Like other European countries, Scotland has recently witnessed a travel boom. According to the Office for National Statistics, the number of overnight visits reached 572,000 from January to March 2023, representing a 29% increase. The first three months of 2023 also saw significant growth in tourist spending, increasing from £210 million in 2019 to £359 million this year. Tourism minister Richard Lochhea attributes the recovery of Scotland’s tourism sector to the country’s unique culture and history, as well as its breathtaking landscapes which are worth escaping to.
If you want to see for yourself why tourists flock to Scotland, here’s a guide to exploring both its urban and rural aspects in one holiday.
Book an all inclusive holiday to a major city
Whether you live in the UK or overseas, air travel is one of the quickest ways to get to Scotland. If you’re worried about travel costs, you can find cheap all inclusive holidays to Scotland that allow you to save by booking your flight, transfers, dining options, and accommodation ranging from standard rooms to luxury hotels like Kimpton Blythswood all in one place. Beyond being economical, an all inclusive holiday can help you maximise your time in Scotland’s wonderful and picturesque cities, each with its distinct character, like Edinburgh’s medieval winding streets, Glasgow’s vibrant nightlife and music scene, and Inverness’s shopping markets and historical spots.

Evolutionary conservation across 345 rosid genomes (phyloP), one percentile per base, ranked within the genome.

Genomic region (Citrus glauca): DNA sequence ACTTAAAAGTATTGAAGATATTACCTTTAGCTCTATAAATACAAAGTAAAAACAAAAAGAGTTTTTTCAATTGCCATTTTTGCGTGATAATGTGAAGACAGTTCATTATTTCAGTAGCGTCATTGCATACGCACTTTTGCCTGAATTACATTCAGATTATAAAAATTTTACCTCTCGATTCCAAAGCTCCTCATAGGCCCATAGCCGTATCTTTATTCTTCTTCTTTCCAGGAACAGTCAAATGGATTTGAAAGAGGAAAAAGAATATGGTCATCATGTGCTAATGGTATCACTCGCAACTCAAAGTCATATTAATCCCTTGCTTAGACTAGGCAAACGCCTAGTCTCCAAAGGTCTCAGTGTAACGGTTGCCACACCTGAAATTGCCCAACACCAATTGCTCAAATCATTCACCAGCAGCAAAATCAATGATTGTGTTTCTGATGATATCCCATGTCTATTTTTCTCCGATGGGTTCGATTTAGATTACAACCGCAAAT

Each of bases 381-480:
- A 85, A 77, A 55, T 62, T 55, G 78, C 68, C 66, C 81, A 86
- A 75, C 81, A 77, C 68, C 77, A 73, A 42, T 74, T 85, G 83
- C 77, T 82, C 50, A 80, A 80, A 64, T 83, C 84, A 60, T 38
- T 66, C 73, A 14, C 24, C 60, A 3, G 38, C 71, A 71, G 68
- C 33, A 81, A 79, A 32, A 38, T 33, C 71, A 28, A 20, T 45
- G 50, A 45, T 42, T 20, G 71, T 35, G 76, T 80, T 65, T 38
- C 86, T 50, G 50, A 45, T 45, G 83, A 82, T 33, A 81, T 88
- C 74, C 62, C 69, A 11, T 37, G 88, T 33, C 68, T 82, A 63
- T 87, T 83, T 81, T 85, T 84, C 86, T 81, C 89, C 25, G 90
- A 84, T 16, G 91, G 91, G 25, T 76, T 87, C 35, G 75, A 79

Additionally, being in any of these major cities gives you easy access to the following lesser-known spots in rural Scotland.
Go on a scenic rail journey to the Scottish Borders
If you’re coming from Edinburgh, the Borders Railway line can take you on a scenic journey for less than an hour from the capital to the Borders town of Tweedbank. Along the way, you will be treated to spectacular views of former mining towns, lush valleys, and vast farmlands filled with flocks of sheep. If you manage to stop by the historic town of Kelso, you can also enjoy the recently upgraded holiday park owned and operated by Cove UK. Aside from housing a natural park and leisure facilities, the site enables you to celebrate countryside heritage through refurbished Roxburgh house stables.
Tour the historic town of Stirling
While Glasgow has its fair share of cultural spots like the Kelvingrove Art Gallery and Museum, you can take a step further and tour the nearby town of Stirling to get acquainted with Scotland’s rich history. Only a 30-minute drive from Glasgow, Stirling will welcome you with its open countryside and Stirling Castle, one of Scotland’s most important historical and architectural feats. For your half-day tour, you can pass by the medieval masonry arch of the Stirling Bridge, climb up the Abbey Craig Hill for the William Wallace Monument, and visit the Glengoyne Distillery on your return route.
Take a road trip to the Isle of Skye
Lastly, those who’ve decided to treat themselves to the coastal attractions and ancient sites of Inverness can extend their journey and take a picturesque road trip to the Isle of Skye. Inverness is the closest major city to this island on the northwest coast of Scotland, best known for its rugged landscapes, intended coastlines, and rock pillars. Taking the 280-mile route offers the most remote scenery you can’t find anywhere else in the country, from the meandering village of Broadford to the steep slopes of Glamaig.
Whichever part of rural Scotland you end up in, you can always find a cosy, affordable place to stay by looking at the listings here at Best Scottish Cottages. If your trip is coming up soon, you can even check the late availability page to find the best accommodation that works for you.